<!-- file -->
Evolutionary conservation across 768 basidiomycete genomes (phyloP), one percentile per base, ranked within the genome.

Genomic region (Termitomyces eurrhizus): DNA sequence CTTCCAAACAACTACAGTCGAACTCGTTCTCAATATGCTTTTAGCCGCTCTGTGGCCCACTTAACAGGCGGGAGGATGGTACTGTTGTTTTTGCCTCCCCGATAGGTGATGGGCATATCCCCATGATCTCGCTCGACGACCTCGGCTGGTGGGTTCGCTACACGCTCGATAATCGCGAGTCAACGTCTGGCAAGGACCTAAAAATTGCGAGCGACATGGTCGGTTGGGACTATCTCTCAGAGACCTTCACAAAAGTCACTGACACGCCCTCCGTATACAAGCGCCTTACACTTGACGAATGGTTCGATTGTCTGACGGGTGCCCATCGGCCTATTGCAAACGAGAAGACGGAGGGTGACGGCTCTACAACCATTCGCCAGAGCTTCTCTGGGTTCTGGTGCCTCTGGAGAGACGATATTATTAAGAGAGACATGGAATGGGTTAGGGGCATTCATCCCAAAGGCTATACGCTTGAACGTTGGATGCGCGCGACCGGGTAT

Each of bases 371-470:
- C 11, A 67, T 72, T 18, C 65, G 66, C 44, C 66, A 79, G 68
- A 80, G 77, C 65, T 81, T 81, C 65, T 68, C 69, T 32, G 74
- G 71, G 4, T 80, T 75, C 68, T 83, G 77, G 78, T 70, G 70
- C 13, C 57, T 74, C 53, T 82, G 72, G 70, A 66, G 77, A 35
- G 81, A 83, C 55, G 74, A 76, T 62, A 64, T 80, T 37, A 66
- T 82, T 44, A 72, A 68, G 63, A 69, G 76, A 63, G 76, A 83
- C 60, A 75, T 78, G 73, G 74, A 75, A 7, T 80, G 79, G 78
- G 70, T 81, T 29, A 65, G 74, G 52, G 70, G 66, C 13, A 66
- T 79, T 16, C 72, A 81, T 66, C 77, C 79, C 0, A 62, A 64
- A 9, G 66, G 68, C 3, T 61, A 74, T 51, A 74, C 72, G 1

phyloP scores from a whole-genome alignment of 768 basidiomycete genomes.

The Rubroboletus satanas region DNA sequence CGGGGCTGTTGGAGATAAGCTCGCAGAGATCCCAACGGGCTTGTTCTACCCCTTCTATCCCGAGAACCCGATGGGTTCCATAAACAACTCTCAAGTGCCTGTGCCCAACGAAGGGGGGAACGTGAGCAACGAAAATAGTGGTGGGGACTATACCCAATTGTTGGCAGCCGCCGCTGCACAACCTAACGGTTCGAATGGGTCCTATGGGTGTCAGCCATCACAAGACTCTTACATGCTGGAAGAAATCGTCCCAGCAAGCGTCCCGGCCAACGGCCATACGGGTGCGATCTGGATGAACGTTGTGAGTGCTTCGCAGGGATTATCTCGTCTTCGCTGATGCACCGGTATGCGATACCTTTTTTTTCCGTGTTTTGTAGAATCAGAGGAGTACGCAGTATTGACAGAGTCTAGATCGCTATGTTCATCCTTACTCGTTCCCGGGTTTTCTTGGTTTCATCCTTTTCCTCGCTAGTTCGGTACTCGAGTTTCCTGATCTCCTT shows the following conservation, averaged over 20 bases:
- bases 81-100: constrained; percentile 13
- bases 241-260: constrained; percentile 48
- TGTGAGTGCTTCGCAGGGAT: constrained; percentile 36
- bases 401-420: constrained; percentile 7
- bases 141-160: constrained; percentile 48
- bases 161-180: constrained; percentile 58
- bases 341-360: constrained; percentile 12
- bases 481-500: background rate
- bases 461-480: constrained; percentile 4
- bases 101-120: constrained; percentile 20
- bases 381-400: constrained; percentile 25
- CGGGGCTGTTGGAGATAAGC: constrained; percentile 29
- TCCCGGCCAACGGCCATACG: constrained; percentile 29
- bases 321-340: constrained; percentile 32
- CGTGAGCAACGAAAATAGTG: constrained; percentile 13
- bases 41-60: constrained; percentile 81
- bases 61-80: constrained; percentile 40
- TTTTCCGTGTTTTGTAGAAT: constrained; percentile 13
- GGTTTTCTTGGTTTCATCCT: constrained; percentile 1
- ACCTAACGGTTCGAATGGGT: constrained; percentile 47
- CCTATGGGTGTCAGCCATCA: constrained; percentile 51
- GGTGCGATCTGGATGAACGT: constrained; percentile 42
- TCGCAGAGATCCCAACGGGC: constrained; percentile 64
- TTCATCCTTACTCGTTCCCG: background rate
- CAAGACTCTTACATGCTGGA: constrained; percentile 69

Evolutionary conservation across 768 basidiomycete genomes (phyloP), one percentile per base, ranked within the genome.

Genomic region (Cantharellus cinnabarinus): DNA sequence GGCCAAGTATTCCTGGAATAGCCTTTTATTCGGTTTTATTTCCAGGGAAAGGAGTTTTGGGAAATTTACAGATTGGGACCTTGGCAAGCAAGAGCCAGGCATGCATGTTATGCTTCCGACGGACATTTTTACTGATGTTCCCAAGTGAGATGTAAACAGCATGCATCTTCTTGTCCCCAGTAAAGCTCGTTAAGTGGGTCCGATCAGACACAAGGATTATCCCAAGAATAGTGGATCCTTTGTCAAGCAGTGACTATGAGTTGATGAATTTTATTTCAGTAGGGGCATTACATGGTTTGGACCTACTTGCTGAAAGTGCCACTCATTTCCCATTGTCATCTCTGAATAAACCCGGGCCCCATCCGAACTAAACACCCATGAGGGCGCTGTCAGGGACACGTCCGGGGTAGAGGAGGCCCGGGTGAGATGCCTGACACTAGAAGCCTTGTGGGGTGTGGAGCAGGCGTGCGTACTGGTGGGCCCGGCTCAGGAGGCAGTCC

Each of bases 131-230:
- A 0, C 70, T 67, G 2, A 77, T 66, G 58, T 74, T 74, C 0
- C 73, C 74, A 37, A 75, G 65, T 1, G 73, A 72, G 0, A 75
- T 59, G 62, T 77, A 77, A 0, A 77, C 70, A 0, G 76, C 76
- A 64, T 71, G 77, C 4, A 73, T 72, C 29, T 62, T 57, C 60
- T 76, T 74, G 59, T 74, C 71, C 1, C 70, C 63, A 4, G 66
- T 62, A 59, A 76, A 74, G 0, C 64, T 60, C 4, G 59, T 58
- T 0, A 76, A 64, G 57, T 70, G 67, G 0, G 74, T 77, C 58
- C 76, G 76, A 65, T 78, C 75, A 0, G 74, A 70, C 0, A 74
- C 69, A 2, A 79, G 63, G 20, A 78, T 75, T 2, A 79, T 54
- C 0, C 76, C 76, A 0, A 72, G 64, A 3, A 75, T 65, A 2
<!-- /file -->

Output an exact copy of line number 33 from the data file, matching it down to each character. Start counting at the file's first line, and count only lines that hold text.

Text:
- TTTTCCGTGTTTTGTAGAAT: constrained; percentile 13